If you google Savita Halappanavar you’ll see that she was a 31 year old woman who died in Ireland about four years ago. She had a septic miscarriage, where the foetus was still technically alive but was going to definitely die. It was infecting her, and killing her. She asked for them to abort the foetus and save her life and they wouldn’t, because laws hadn’t been put in place to allow that to happen. The doctors’ hands were tied; they couldn’t remove the foetus until its heart had stopped beating, and they couldn’t force the heart to stop beating. Eventually she delivered a stillborn girl, but it was too late, and Savita died four days later. For what?

Twenty years ago, a 15 year old schoolgirl went to a grotto behind the church (you know, those stony areas with the statues of Mary in an alcove) after school, and tried to deliver the baby she’d been secretly pregnant with. She was completely alone, with a pair of scissors in her backpack to cut the umbilical cord. She bled out and the baby died of hypothermia. For what?

This is what you end up with when you have pro-life legislation. These situations are what happen when shame and blame and backwards laws (that completely hamstring doctors and make them unable to save their patient) are in effect. Sorry, this was less of a comment and more of a blog post all of its own, but there’s a huge push now in Ireland to try to repeal the 8th Amendment and it’s been a long time coming.

It’s easy to say that these cases are the exception. Of course they’re the exception. But as the saying goes, “Today you, tomorrow me.” One day the exception could be one of your loved ones. Someone you know. People who wave their hand in dismissal and say “that almost never happens” are conveniently ignoring the fact that it still happens. It could happen to you. Or me. Or your sister. Or your neighbour. Or your best friend.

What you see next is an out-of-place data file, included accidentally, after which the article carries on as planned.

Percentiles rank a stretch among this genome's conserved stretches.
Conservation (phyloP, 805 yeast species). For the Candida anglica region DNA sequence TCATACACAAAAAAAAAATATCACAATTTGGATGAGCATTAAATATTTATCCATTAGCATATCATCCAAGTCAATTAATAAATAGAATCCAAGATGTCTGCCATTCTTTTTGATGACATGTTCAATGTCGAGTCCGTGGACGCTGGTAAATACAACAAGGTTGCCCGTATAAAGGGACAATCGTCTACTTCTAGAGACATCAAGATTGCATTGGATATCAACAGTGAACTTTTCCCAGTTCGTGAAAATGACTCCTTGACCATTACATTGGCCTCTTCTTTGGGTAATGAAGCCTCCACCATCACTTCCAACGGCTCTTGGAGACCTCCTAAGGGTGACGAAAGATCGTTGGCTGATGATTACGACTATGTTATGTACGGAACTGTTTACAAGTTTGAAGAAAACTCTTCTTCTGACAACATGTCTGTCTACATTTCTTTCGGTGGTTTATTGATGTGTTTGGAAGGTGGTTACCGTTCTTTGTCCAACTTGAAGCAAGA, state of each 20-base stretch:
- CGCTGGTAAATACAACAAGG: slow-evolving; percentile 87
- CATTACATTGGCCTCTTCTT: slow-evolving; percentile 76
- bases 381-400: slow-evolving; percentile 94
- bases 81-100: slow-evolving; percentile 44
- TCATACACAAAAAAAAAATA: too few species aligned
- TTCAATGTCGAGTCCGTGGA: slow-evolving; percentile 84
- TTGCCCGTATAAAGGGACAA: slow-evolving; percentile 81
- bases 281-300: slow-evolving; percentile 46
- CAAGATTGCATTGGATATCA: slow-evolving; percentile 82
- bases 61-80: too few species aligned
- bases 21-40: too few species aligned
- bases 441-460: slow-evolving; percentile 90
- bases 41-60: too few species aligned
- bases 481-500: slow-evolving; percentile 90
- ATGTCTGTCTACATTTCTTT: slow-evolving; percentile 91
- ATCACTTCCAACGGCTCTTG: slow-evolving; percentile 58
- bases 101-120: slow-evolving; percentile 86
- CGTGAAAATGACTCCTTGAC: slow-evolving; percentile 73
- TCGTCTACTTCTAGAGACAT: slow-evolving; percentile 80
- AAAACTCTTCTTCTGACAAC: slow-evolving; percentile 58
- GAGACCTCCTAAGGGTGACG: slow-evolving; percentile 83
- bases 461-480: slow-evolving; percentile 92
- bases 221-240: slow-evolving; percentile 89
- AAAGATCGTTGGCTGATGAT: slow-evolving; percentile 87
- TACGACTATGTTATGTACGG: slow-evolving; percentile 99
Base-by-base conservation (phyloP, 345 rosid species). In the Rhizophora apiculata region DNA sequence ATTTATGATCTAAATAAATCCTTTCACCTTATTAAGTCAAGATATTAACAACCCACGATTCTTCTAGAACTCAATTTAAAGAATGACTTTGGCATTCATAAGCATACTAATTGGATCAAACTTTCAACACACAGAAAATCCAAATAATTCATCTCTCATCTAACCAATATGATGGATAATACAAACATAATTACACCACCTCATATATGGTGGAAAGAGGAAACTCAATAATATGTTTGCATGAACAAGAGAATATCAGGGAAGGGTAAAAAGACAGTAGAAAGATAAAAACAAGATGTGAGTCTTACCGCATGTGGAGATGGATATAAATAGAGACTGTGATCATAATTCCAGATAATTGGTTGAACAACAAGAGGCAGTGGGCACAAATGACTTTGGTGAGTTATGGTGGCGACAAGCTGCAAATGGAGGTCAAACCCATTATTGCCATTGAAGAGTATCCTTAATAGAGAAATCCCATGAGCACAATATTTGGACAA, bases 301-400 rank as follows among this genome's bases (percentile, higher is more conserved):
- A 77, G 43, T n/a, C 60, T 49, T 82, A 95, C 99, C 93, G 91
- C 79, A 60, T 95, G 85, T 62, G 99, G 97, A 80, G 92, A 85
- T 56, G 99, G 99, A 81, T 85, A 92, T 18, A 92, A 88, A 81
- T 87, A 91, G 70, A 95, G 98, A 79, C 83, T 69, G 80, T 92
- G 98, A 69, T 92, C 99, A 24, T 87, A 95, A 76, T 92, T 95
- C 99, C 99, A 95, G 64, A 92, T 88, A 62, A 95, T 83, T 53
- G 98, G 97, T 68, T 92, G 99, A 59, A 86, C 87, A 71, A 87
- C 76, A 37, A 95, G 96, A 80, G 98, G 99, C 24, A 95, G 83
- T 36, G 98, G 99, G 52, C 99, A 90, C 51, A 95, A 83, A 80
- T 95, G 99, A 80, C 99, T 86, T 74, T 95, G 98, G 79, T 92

The fact that Savita was an unlucky exception doesn’t make it any easier to bear for her husband, or her parents, or her friends. It doesn’t make it any better for Savita. These kinds of completely preventable deaths should never, ever happen in a first world country. Nobody should be using clothes hangers, or trying to overdose on vitamin c, or taking mystery pills they bought online, or dying in hospitals pleading for their lives to be saved, or delivering babies in grottos alone in their school uniforms. Nobody should be forced into a corner like that because of their gender, when there is a possible alternative. I could go on and on about this (and I have! Sorry!) but I’ll leave it there.

So the strigent anti-abortion laws in Ireland effectively permitted the deaths of women – I fail to see how that is pro-life, when such measures lead to preventable deaths, due to laws that might as class women as vehicles for child-bearing, and not as human beings. Such is the misogyny of Trump’s regime.

This is where pro-life isn’t actually pro-life. It’s ‘pro-life until certain circumstances and certainly not pro-life in respect of the mother’. As Rae mentioned, it is possible to make full use of various contraceptives and still fall pregnant. What then? What in cases where the embryo is not viable, and would die shortly after birth? What of rape victims? What of the real risk to the mother’s health during pregnancy and birth?